My Car Quest

April 20, 2024

The Obsession – Some Of My Influences

by Mike –

If you are reading this chances are you are a lover of classic cars, sports cars, hot rods, custom cars, race cars or maybe all of the above.

I suspect that we all know people who look at cars as merely a means of transportation and have no interest in cars beyond that. How did they get that way? This thought process is so foreign to me.

Shelby Cobra Factory Post Card

Shelby Cobra Factory Post Card – A Gift From My Father in 1965

To me many cars are art that can be fun to drive too. But the art goes deeper that just the looks. I consider the technology of the car to be an art form as well. The combination of a beautiful car with superior technology is a great accomplishment by a team of very talented people.

A Few of My Infulences

My dad took me to dirt track races in the Los Angeles area when I was around ten years old. I do not remember where this track was located but I remember there was a driver called the Candy Stick Kid, his car was painted like a peppermint candy stick, or a barber pole. There were other drivers with catchy names but the Candy Stick Kid is the only one that I remember.

We had a blast watching the race cars drive around the oval dirt track and you bet there were several crashes. I wanted to be one of those drivers. My dad was an American car guy. He did not have much exposure to non-American cars.

My first experience with European sports cars was when I had a ride in an Austin Healey owned by the big brother of my friend. I was twelve years old and I was hooked.

My first boss after college owned a silver Porsche 914 and he drove me to the Porsche dealer in downtown Dayton, Ohio once where I saw a Porsche 911 for the first time. I was smitten and in 1996 I bought a new Porsche 911, a Type 993, one of the last of the air cooled engines. I still own and drive this terrific Porsche, below.

Porsche 911

1996 Porsche 911

My wife saw a yellow Iso Grifo about fifteen years ago at Concorso Italiano in Monterey, when it was still at The Quail Lodge.

Iso Grifo 7 Liter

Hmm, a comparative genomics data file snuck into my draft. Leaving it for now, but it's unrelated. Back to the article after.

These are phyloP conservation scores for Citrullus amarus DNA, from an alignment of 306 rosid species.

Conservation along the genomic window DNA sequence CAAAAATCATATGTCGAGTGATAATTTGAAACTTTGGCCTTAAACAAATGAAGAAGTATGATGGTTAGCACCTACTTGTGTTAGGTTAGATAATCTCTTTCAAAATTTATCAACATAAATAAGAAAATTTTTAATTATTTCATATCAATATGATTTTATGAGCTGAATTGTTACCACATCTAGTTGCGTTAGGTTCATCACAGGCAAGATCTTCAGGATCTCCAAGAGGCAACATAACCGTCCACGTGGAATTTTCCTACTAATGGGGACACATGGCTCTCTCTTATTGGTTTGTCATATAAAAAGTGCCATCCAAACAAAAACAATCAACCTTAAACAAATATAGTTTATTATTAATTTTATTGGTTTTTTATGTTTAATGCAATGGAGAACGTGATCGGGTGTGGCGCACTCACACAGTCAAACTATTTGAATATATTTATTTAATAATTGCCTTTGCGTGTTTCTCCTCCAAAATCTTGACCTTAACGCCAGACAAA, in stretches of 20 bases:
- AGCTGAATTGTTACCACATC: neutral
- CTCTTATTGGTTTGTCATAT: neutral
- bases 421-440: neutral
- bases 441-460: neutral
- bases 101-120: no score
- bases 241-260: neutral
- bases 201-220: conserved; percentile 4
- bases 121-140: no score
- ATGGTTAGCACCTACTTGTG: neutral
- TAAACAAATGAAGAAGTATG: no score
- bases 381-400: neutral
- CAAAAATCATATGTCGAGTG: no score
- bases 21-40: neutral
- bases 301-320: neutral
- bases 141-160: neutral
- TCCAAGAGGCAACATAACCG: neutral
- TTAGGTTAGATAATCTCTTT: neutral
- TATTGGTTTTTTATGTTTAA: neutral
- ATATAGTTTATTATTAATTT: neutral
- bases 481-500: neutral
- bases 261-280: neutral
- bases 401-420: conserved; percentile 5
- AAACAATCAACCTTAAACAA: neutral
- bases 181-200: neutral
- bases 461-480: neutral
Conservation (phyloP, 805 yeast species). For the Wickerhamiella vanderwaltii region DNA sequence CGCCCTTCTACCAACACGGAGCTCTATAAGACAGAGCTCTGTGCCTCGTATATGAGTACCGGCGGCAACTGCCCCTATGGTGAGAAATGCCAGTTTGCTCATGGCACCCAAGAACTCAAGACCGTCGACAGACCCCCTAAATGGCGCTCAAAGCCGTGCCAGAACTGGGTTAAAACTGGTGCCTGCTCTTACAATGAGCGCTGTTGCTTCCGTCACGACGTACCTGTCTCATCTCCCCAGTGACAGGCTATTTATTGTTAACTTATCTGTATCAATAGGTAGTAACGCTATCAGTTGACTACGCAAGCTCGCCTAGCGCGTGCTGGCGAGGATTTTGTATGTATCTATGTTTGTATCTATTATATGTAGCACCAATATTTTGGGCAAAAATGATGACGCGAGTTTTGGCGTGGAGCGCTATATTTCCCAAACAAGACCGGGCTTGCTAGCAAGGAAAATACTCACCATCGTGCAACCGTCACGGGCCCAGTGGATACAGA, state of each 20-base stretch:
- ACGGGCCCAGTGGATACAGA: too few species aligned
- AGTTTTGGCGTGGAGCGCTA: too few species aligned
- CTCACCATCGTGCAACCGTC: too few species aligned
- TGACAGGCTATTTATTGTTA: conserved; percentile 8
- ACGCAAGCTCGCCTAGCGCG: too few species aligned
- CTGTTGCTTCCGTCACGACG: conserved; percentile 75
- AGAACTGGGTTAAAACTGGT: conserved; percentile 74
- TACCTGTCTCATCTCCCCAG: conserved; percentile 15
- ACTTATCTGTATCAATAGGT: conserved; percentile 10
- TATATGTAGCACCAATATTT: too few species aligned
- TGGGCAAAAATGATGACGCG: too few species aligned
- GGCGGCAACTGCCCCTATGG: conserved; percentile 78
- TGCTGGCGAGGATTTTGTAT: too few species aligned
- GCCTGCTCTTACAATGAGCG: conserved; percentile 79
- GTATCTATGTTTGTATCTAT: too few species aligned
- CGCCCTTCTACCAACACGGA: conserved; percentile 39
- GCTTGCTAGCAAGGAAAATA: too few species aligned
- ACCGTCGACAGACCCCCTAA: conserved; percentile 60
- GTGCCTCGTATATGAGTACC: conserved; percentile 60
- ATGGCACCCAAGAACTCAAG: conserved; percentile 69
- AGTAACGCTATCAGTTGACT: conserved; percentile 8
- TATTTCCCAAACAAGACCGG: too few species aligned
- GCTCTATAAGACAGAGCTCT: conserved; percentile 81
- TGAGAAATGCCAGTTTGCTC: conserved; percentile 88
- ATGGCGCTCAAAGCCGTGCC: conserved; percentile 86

A Yellow Iso Grifo 7 Liter

She wanted one but I was skeptical because I knew nothing about these cars. I began to educate myself on the Iso Grifo and several years later this planted seed led to the purchase of our Bizzarrini GT 5300 and then an Iso Grifo was added later.

We also owned an Iso Rivolta GT for a couple of years but it has since been sold to another obsessed Iso lover.

Bizzarrini GT 5300 Strada

Bizzarrini GT 5300 Strada

Iso Grifo

1968 Iso Grifo

I have been influenced by several people in my life.

What stories do you have?

What triggered your love of classic cars?

Share a story in the comments, or send me an email at

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Shelby Factory Cobra Poster 1965

A Shelby Factory Poster, A Gift From My Father in 1965


  1. My introduction to interesting cars was when a friend in high school bought an MG TD, Then, in auto shop, someone I knew put a Corvette engine where the backseat used to be in a Renault Dauphine, if you can imagine. Road & Track cinched the deal with a photo of a dark red ATS at the Targa Florio and I was completely hooked from then on.

  2. Interesting Stephen – you did not mention Ferrari once!

    The ATS is inspiring so that is understandable and it certainly has Ferrari DNA.

  3. My friend Ed Niles, who I met in the Ferrari Owners Club of Los Angeles back when, had two of them and it was a car that has always tempted me.

  4. Look at the photos at the link below that I took of this beautiful ATS at the Palos Verdes Concours d’Elegance in 2009. Maybe one of Ed Niles’ former cars?

    It was in the Iso & Bizzarrini class and won! Even though it does not have bumpers. My Bizzarrini GT 5300, with bumpers and everything else, took second place. I think the ATS should not have been in this class but I did not get a vote.

    This ATS was from Costa Rica and on its way to auction in London. Ignoring the missing bumpers it was in perfect condition.

  5. A pretty car but what was it doing in the I&B class, I wonder? Ed told me that one of the ATS had a very dodgy shift linkage and he never knew on an accelerating upshift if he was going to lunch the engine by going into a lower gear!

  6. ~ i must give this some thought, i don’t recollect ever NOT being thoroughly fascinated with all forms of transport. nearly all of my closest relationships involve one vehicle or another, from parents and siblings to spouses to business associates.

    • Scot – didn’t someone influence your interest?

      • ~
        . yes, but the names have been changed to protect the (not-so) innocent. i grew up with 4 brothers therefore conversations and opinions ran the gamut. Bud Crayne ? began drawing cars on my school work very early on. first Iso Rivolta i saw was owned by an upperclassman at my high school. it was replaced by the first ’64 Pontiac GTO in town. Bernie’s dad loved cars as much as any one.
        . our dad was a fan of unloved orphan cars and seemed to always know someone able to keep them alive. mother fancied Ramblers, to our constant humiliation. George Romney was no David Brown.
        . my first 2 cars (owned simultaneously, forgotten which was 1st) were a ’59 Singer Gazelle DHC (near twin of this; & ’48 Ford coupe w/ ’53 Mercury flathead, quad head lamps & roll-n-tuck naugahyde.
        . did you read Henry Gregor Felsen (Granddaddy of Street Rodding, as a youth? he taught English at Drake and shopped at the clothing store where i worked. wonderful gent. his morality tales of kids and cars were required reading for prospective new drivers at our house.

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